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Why Do We Have Morning Breath?
Morning breath or morning halitosis is a non-pathological form of halitosis characterized by a noticeably unpleasant breath odor on waking up. Morning breath impacts the majority of people (99%) and persists despite using preventive measures or taking care of oral hygiene.
Why do we have morning Breath?
According to the American Dental Association, bad breath can be either
Physiological − caused by factors related to the dorsal region of the tongue ( containing taste buds and serous glands ).
Exogenous − as a result of factors like food or medicine intake
Pathological − because of preexisting oral or systemic conditions like periodontal disease or diseases in the nose or throat.
Psychogenic − when the bad breath does not exist, but the person believes they suffer from breath-related problems.
Morning breath is a physiological form of halitosis resulting from decreased saliva production and dryness of the mouth. Saliva is vital in cleansing your mouth and removing the particles causing foul odors. The body produces less saliva at night when you are sleeping, drying up the mouth and allowing odor-causing bacteria to build up during this time.
Porphyromonas gingivalis, Prevotella Intermedia, and Fusobacterium nucleatum are a few such bacteria that invade the pockets and crevices of the teeth and break down detoxifying agents like sulfur-containing amino acids of the mouth. In addition, they produce substantial levels of volatile sulfur compounds through the putrefaction of glycoproteins and degradation of proteins and a resulting bad breath.
Left untreated, these VSCs ( Volatile Sulfur Compounds ) can alter the permeability of gingival tissues and penetrate deeper to damage the epithelium and underlying oral tissues.
Other than oral bacteria, the following reasons result in morning breath.
Foods like garlic, onions, horseradish, dairy, and canned tuna are readily absorbed by the bloodstream and travel to the lungs, resulting in bad breath when exhaled after a certain period.
Nicotine contains chemicals that destroy the essential bacteria in the mouth, resulting in morning breath. The smoke enters the lungs and is exhaled regularly, giving rise to chronic bad breath.
Xerostomia ( either genetic or induced dry mouth ) can reduce saliva production and give rise to symptoms of bad breath, especially after getting up.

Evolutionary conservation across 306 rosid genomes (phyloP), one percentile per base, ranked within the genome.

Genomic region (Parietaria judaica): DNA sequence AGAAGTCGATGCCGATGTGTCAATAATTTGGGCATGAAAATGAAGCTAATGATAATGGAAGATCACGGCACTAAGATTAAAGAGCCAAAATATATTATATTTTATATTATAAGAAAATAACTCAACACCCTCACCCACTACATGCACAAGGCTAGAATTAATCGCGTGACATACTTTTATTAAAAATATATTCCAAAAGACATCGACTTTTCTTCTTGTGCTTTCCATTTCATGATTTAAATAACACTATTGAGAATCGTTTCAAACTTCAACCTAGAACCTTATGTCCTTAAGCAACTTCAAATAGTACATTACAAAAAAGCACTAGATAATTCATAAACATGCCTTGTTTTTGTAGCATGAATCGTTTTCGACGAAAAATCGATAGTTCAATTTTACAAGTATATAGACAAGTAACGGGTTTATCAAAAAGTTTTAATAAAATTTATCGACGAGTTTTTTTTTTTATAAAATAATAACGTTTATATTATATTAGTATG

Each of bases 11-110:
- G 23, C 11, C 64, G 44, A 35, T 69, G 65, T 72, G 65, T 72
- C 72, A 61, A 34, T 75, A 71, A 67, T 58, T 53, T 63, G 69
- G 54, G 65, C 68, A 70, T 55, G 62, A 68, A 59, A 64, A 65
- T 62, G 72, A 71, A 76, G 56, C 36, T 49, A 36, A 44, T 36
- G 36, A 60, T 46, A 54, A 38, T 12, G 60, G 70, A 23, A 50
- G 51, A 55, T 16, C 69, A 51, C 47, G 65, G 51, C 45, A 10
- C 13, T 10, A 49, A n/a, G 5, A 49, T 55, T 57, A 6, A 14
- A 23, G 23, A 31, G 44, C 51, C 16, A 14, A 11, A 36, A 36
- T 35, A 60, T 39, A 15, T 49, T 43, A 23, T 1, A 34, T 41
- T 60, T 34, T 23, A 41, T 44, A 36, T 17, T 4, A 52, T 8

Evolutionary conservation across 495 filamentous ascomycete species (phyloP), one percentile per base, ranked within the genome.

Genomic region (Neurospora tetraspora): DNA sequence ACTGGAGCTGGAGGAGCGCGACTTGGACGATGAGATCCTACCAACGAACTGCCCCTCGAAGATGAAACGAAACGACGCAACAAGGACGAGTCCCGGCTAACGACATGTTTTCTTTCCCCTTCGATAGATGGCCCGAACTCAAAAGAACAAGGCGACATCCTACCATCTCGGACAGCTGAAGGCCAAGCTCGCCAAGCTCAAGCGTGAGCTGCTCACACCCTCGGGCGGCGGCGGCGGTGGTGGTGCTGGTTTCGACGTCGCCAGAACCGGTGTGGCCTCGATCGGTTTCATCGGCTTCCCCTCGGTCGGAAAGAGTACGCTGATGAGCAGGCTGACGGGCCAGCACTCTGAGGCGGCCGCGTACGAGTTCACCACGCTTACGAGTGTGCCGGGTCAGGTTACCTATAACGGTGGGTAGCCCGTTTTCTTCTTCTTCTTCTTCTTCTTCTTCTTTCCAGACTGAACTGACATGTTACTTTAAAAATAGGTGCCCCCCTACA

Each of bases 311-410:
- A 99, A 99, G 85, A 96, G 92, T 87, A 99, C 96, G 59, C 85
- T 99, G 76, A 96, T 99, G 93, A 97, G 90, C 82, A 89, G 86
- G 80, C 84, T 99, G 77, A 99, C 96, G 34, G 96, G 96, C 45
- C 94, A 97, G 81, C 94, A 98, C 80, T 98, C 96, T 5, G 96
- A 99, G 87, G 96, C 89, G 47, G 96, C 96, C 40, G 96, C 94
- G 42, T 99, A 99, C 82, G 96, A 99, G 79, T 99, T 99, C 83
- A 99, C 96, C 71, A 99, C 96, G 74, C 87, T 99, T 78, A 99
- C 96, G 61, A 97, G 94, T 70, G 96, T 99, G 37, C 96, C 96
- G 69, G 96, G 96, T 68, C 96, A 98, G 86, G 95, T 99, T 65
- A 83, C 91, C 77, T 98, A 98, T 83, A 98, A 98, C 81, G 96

Diabetic Acidosis, Hepatic Failure, blood dyscrasias, liver cirrhosis, and gastrointestinal dysfunctions are a few systemic conditions that result in morning breath.
Lithium Salts, Penicillamine, Thiocarbamide, Diuretics, and Amphetamines, reduce saliva production as a side effect, resulting in overall bad breath.
Ill-fitting dentures irritate the gums and cause mouth sores that, left untreated, can lead to fungal infections and bad breath. Besides ill-fitting dentures, unclean dentures, wearing dentures for long periods, and old dentures can result in bacterial accumulation issues and bad breath.
Poor Oral Hygiene
If you don't brush your teeth regularly, food particles get trapped in your mouth or between the teeth resulting in bad breath. Poor oral hygiene also causes plaque formation that adds to the unpleasant smell.
Snoring and Breathing through your mouth
Clinical trials have shown 71% of chronic snorers suffer from bad breath problems. Snoring and sleep apnea causes you to open your mouth to breathe air. This decreases saliva production and ultimately leads to bad breath.
Generally, morning breath dissipates by improving dental hygiene and preventing the mouth from drying. You should consult a dentist if
Your bad breath persists even after taking care of dental hygiene
You experience other symptoms along with bad breath, like mouth ulcers, fungal infections, or toothache
When you experience bleeding gums or spit blood on chewing or after brushing your teeth.
Some of the chief methods of managing morning breath are
Mechanically removing biofilm and microorganisms
Brushing, flossing, and scrapping the debris off the tongue help remove any trapped food or plaque deposits and help in managing bad breath.
Using sugar-free chewing gum
Sugar-free chewing gum helps the mouth to produce more saliva that dissipates symptoms of bad breath. Peppermint and spearmint are popular sugar-free chewing gums that keep the mouth fresh.
Antibacterial mouth-rinsing agents
Chlorhexidine, Triclosan, and Cetylpyridinium Chloride are antibacterial mouth-rinsing agents that destroy the bacterial cell wall, cause bacterial enzymatic inhibition, and remove the dental plaques to fight bad breath.
Some of the preventive measures to avoid morning breath are
Brush your teeth after you eat.
Floss regularly to remove any debris caught in difficult-to-reach places
Scrape your tongue using a tongue cleaner every day
Use clean dentures or replace the old dentures with new and clean ones
Change your toothbrush every six
Avoid a garlic or onion-rich diet
Get periodic dental check-ups to get timely dental help.
Researchers have even observed that it results in psychological changes like depression and anxiety, which are more common in women than men. Studies conducted on students with a healthy periodontium have shown that the problem can be reduced to a moderate extent but not eliminated despite using commercially available mouth rinses.
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